London, United Kingdom (PressExposure) January 14, 2010 -- British retailers expecting a quick return to the halcyon days of credit-fueled consumption could be in for a rude awakening. That's apparently the view of analysts at Asian-based investment house, "Zen International".
Figures released today by the Nationwide Building Society showed that confidence among consumers in Europe's second biggest economy had fallen sharply as expectations for the economy continued to deteriorate.
A source close to "Zen International" said that consumers were wary of imminent tax hikes likely to be implemented to help curb Britain's record budget deficit which is danger of helping the nation lose its AAA credit rating and joining the likes of Ireland, Spain and Greece in the second division of international sovereign creditworthiness.
This month, VAT returned to 17.5 percent from 15 percent, reversing a year-old measure. The Conservative opposition had a 10 percentage-point lead over Brown's Labour Party in a YouGov poll released Jan. 1 despite the Prime Minister's efforts to revive the economy in time for an election that must be held this year.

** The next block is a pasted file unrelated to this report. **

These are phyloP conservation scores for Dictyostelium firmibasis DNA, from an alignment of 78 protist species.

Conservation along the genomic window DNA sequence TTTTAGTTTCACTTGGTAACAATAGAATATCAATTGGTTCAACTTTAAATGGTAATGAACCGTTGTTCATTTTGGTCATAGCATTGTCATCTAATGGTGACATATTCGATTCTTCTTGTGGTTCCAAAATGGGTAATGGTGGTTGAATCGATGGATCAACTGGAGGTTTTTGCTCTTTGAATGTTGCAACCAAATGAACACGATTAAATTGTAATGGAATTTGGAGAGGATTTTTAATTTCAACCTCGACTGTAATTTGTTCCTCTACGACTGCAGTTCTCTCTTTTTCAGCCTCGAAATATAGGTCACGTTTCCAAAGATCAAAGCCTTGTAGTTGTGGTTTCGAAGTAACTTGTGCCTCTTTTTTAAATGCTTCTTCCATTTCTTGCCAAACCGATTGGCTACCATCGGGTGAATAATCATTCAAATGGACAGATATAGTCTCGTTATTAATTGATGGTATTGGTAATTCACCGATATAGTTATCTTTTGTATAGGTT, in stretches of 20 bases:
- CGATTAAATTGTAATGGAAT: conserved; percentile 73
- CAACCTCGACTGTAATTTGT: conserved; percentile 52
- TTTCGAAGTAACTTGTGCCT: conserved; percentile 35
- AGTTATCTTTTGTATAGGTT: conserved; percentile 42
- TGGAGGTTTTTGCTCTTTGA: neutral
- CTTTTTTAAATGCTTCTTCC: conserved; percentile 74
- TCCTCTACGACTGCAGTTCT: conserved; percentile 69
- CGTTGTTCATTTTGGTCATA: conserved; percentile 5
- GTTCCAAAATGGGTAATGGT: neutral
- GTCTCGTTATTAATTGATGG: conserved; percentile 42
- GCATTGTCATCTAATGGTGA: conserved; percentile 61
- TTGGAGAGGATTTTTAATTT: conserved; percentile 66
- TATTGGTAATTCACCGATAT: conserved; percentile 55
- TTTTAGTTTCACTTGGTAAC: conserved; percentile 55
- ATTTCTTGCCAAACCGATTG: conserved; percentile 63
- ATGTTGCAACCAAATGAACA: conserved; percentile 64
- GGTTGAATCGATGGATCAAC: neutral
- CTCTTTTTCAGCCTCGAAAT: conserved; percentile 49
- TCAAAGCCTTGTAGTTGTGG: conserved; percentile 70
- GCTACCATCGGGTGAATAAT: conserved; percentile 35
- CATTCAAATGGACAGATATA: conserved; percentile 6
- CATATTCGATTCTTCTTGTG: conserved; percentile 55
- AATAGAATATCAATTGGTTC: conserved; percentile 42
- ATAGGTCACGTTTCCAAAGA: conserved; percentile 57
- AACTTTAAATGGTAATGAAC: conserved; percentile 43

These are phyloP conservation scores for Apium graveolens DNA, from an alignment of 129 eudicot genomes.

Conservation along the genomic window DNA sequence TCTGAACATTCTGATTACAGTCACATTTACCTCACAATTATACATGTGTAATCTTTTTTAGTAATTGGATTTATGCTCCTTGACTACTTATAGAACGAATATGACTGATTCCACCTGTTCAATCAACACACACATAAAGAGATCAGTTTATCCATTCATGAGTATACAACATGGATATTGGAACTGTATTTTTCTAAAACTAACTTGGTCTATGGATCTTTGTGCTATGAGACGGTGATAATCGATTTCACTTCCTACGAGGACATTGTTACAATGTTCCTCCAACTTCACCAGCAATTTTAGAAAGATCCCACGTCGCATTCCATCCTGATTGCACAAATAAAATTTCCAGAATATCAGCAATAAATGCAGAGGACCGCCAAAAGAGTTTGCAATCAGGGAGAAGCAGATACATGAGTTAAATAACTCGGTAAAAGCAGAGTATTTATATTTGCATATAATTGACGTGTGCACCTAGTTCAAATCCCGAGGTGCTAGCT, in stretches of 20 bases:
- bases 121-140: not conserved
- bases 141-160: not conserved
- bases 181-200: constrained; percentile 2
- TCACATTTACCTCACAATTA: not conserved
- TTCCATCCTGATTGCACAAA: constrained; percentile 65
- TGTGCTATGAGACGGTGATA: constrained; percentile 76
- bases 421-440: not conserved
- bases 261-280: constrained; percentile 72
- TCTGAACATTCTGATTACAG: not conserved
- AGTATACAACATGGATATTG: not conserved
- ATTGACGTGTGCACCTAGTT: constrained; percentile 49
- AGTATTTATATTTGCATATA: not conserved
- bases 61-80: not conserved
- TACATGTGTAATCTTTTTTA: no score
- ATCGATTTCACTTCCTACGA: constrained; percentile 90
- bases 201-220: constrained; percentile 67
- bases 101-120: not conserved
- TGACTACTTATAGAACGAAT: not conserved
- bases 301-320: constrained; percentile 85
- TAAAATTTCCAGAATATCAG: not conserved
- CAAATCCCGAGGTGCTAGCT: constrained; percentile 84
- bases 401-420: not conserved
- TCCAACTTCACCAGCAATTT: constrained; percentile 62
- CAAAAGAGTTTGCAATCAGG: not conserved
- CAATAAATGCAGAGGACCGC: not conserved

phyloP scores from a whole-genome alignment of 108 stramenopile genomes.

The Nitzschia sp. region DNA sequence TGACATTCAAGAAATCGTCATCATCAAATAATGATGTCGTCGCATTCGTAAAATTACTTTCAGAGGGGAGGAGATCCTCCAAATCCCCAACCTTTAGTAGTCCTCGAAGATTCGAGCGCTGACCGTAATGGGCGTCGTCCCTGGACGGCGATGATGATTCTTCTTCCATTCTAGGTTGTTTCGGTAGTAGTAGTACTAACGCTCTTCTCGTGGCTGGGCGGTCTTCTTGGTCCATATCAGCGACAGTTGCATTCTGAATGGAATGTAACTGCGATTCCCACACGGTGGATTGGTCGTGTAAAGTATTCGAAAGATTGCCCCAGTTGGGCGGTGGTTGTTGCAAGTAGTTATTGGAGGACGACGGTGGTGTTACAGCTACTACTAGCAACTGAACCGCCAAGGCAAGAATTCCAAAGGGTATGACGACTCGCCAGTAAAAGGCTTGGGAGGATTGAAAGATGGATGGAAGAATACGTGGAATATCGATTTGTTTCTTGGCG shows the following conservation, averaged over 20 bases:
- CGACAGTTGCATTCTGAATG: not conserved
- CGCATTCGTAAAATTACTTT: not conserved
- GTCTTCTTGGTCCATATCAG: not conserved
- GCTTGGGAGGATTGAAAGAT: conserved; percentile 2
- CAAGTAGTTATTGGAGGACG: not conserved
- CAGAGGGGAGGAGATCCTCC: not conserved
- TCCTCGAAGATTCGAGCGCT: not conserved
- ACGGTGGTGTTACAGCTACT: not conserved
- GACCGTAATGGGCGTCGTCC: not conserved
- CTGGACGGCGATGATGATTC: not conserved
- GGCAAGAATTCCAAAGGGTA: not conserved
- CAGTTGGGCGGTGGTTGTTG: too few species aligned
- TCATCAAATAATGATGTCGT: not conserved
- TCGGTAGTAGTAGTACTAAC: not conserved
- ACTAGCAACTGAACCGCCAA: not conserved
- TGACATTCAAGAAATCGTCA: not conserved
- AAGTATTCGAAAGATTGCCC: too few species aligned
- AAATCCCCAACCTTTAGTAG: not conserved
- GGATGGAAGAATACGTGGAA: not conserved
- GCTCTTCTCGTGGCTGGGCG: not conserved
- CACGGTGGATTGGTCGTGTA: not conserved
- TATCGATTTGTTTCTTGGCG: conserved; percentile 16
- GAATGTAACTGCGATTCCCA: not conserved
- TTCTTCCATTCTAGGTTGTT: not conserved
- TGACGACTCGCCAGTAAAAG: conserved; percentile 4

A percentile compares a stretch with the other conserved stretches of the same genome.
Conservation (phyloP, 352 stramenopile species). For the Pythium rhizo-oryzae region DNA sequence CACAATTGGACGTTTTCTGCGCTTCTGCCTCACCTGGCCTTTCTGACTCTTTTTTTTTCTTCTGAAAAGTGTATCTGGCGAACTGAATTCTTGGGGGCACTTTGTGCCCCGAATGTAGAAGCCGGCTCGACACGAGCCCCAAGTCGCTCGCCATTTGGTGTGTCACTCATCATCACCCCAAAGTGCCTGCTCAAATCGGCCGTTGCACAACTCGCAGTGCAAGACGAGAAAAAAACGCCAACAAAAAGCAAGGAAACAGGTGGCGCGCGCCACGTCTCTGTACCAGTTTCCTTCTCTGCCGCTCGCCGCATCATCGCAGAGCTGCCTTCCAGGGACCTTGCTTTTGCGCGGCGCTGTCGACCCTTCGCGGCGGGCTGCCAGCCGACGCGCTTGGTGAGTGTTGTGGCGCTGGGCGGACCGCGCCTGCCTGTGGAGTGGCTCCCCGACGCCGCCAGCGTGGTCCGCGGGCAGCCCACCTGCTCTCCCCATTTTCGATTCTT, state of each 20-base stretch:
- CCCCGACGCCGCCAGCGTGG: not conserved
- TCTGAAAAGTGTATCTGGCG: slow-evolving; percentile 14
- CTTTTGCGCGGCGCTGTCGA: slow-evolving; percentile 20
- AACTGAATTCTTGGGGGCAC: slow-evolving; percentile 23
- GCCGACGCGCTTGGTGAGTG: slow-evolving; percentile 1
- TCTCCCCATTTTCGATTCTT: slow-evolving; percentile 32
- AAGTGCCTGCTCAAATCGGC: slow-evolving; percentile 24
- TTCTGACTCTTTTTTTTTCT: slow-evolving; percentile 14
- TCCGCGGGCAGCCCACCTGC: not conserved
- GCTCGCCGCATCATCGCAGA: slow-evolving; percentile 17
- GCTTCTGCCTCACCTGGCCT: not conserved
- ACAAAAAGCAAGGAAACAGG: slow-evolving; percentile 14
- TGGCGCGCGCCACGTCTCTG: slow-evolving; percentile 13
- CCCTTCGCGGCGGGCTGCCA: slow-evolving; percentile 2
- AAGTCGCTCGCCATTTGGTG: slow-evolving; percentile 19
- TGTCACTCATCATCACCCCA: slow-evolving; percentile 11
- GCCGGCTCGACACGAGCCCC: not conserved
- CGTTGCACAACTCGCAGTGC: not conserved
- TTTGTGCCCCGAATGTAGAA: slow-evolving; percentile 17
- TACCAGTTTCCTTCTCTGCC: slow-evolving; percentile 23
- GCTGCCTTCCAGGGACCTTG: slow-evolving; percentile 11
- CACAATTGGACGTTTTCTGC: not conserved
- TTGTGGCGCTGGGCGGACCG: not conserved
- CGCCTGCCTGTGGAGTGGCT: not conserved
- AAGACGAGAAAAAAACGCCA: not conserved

"Zen International" said that the UK remains the only major economy still in recession and blames the high levels of indebtedness among consumers. The firm believes that regardless of which party is elected to government after the election, Britain will lose its credit rating and interest rates will have to rise - perhaps sharply - adding more pressure to debt-laden homeowners already struggling to pay mortgages.